Updated: Oct 29, 2021
Using the Stack and Flat alignments for Baseline Out of Bounds scenarios can be a great way to put pressure on the defense.
In preparation for this article, I tweeted out a poll to see how many BLOB actions coaches use throughout the season. The vast majority of coaches appear to use at least 3-4, and almost a third use five or more. When I organize our actions for the season we are typically putting in our Odd, Even, and Zero Box Sets, along with one Stack or Flat option to use when needed. I especially like to use the Flat and Stack options when faced with a good zone BLOB defense. I have found that zone defenses that flood the strong side with defenders can give our Box Sets trouble, so to counter that we have used Stack and Flat Sets as a way to threaten the rim in a different manner. It probably goes without saying that there is an infinite number of actions you could run, but we are going to look at three simple options that we can break down.
Check out our other Special Situations Series Posts:
Stack Options -
Using a Stack Alignment is a great way to put pressure on a single area of the floor. In most Stack sets the offense is trying to concentrate the defense in a small area of the floor in an attempt to slip a player into an open portion of the court. In both of the Stack Actions we will break down we are trying to shift the defense in one direction while opening up a different area of the floor.
The name "Triple" comes from the three-person stack that is formed on the ball side lane line. The 2 Man (or a Good Shooter) is positioned on the opposite elbow.
We are placing our best scorer as the 4 Man. Ultimately the goal is to get him a touch around the rim.
The 4 Man initiates the action by either curling around the stacked players or making a back door cut to the rim.
We only want the player to back-door cut when he is being denied the curl. As the 4 Man curls to the rim:
The 1 releases to the Outlet position
The 5 Man Sets a Flare Screen for the 2 Man
The 5 Man Rolls to the Basketball
The majority of the time we will hit the player curling to the rim or hit the player coming off the flare screen to the corner. If those two options, and the roller, are not open then we are looking to outlet the ball back out towards the point and play from there.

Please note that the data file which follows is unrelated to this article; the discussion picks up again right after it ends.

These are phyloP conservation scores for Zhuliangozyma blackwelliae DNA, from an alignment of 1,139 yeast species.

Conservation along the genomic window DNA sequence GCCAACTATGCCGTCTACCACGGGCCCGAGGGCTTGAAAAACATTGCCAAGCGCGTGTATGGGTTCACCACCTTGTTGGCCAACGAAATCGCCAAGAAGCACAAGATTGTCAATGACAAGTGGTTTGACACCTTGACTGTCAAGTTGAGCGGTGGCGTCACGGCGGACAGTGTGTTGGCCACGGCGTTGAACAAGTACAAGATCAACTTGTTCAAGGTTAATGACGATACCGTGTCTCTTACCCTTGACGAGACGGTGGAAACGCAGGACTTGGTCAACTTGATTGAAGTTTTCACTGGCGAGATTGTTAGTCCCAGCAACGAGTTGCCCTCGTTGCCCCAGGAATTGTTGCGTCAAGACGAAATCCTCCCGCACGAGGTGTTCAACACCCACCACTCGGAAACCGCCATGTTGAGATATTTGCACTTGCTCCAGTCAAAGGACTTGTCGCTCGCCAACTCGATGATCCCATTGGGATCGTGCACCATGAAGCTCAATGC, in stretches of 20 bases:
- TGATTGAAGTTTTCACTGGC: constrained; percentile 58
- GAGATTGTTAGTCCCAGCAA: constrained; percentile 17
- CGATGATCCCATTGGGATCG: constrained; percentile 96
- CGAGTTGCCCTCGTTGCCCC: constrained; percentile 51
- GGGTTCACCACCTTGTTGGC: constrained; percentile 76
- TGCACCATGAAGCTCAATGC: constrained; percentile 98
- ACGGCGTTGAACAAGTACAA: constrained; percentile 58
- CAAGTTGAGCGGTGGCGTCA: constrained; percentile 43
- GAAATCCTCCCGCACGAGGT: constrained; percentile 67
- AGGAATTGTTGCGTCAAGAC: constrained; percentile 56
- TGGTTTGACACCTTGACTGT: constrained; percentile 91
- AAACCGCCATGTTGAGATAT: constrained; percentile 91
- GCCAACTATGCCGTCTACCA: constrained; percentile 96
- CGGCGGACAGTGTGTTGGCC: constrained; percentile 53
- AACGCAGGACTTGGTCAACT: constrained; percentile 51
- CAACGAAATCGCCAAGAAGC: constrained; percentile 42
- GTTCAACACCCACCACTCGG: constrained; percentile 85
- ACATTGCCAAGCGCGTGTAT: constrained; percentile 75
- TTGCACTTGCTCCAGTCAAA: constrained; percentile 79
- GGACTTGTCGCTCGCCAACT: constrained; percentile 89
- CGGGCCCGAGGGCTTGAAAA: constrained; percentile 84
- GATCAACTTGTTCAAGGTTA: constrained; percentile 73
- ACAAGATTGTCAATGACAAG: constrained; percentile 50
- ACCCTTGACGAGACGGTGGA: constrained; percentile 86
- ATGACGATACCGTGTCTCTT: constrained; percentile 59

"Two-Man Stack" -
The alignment for a Two-Man Stack action is to position the 4/5 Men at the Block while putting a shooter in the corner, and the point guard at the opposite elbow.
In theory we are trying to isolate the 4/5 men at the block.
The action is fairly simple with the 5 Man screening for the 4, and the 4 Man flashing to the ball.
This action can be especially effective versus zone defense.
On occasions where the defense crowds the stack, you can get an opportunity for a shot in the ball side corner. In most scenarios, though the entry into the corner is just a way to get the ball inbound safely.
The 1 Man always takes the Outlet Position in this Action.
As a way to switch things up, we may make an "Over" call from the bench. This call would ask the Corner Player to make the first cut over the stacked players. IF the defense does not react to this cut then we will get an easy layup. If they do react:
The 4 Pops to the Corner
The 5 Man Digs for a Post Up
Again the 1 Serves as our Outlet
Flat Option -
The Flat or 1-4 Low Alignment is a great way to spread the defense out. By spreading placing two players in the corners you are able to force the defense to commit defenders to the baseline. We see this as a great way to isolate one of our most athletic players in the middle third of the floor. With a simple lob pass at the elbow area, we can create a driving opportunity for our best scorer, and use back screens as a means to counter a defense that anticipates this.
The alignment for "Flat Action" is to have four players spaced across the baseline.
The main entry for the action was to look for a lob pass to our 4 Man. We want our most athletic player in this position to receive the pass.
"On the Catch" - we are asking our 5 Man to circle away to make room for a lane line drive.
In order to mix up the action we might call out "Flat Again", or I'd say "Run Flat Again". This was an indicator to fake the lob pass and get a back screen & roll action with our two block players (4/5). The reads would be:
Look at the 4 first, the 5 Man rolling second
If no one is open the Ball Side Corner will be the Outlet
If the defense is really leaning towards the lob player we might call out "Flat Strong". This would now ask the strong-side corner player to set the back screen and roll action. Similar to the "Flat Again" action the reads would be:
Look at the 4 first, the 2 Man rolling second
If no one is open the 4 man would become the outlet
Concluding Thoughts -
If the majority of coaches are going to run somewhere between 3-5 BLOBs during the course of the season it would make sense to have at least one Flat or Stack option among those. As we typically use a series of Box Sets as the base for our BLOB actions, I have found that using either a Flat or Stack Option in the second half has been a good way to counter our opponents' first-half adjustments. In each of these Flat and Stack actions we are trying to get an easy shot at the rim, and if nothing appears to safely inbound the basketball.
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